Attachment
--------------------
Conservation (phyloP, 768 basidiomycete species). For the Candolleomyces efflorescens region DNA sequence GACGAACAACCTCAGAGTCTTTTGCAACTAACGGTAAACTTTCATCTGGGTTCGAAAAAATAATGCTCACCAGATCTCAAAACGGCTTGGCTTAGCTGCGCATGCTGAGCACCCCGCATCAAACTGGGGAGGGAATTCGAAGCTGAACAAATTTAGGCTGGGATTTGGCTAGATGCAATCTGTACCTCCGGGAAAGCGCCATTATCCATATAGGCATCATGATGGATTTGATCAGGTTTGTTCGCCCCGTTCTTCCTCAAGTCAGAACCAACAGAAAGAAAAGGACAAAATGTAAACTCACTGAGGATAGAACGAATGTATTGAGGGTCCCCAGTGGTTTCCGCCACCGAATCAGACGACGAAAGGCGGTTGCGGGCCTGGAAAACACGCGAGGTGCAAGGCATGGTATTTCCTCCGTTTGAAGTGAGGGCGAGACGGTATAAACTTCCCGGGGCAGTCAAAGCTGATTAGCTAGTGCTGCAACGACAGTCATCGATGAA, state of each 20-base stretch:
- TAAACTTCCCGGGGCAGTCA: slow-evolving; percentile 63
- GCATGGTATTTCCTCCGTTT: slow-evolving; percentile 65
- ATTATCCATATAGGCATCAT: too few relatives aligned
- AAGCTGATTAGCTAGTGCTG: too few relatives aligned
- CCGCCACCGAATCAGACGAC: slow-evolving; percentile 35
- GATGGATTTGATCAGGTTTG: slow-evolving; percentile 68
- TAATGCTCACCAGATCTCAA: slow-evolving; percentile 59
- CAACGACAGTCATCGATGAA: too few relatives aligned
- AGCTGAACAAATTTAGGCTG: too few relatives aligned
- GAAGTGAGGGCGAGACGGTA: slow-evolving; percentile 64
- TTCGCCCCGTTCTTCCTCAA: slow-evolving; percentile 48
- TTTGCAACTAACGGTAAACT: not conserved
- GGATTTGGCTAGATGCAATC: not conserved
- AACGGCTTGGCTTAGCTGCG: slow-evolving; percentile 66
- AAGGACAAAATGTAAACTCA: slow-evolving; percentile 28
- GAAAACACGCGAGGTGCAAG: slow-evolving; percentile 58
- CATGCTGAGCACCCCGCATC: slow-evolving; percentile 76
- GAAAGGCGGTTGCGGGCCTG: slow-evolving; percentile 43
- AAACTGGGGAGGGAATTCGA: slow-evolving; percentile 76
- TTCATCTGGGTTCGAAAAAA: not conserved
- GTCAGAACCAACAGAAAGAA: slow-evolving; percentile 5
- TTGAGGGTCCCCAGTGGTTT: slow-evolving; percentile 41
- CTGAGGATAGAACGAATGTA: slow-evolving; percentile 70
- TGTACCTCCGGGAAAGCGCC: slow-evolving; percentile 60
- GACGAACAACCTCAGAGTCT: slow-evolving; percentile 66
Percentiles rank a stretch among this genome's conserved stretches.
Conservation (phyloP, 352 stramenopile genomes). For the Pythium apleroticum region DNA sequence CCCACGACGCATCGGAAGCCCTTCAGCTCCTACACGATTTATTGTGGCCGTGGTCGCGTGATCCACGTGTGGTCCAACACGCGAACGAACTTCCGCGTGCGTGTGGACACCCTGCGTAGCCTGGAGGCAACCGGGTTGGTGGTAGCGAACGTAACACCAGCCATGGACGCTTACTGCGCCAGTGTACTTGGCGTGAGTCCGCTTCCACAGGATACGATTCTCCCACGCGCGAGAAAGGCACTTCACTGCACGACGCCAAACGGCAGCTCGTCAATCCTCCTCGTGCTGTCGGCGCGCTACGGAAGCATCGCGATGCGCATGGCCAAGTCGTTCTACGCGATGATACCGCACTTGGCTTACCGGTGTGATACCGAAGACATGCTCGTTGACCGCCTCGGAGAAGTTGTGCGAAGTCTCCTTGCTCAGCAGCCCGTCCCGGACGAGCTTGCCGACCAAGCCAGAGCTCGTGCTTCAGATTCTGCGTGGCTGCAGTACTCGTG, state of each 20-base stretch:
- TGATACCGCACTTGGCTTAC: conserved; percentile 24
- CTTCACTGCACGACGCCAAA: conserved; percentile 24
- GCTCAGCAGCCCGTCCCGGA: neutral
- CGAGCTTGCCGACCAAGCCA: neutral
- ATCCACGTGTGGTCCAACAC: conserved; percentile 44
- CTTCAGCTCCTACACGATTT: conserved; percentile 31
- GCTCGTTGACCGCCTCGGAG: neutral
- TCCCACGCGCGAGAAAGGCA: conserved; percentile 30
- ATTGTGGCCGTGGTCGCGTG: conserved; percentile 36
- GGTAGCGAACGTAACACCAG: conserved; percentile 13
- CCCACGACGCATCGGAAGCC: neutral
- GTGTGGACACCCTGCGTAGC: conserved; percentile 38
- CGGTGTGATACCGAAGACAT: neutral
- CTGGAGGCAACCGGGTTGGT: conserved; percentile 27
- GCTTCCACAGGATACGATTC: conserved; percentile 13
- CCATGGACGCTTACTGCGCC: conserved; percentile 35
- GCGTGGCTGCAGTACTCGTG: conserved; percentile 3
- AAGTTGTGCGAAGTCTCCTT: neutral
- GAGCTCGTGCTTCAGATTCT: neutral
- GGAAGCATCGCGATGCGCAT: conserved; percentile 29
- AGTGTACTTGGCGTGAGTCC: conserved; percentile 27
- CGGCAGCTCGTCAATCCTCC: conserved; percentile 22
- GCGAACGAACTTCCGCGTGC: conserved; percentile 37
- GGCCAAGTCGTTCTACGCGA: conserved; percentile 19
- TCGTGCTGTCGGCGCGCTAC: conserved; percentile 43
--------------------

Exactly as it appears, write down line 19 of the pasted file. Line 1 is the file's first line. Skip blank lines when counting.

- GAAAGGCGGTTGCGGGCCTG: slow-evolving; percentile 43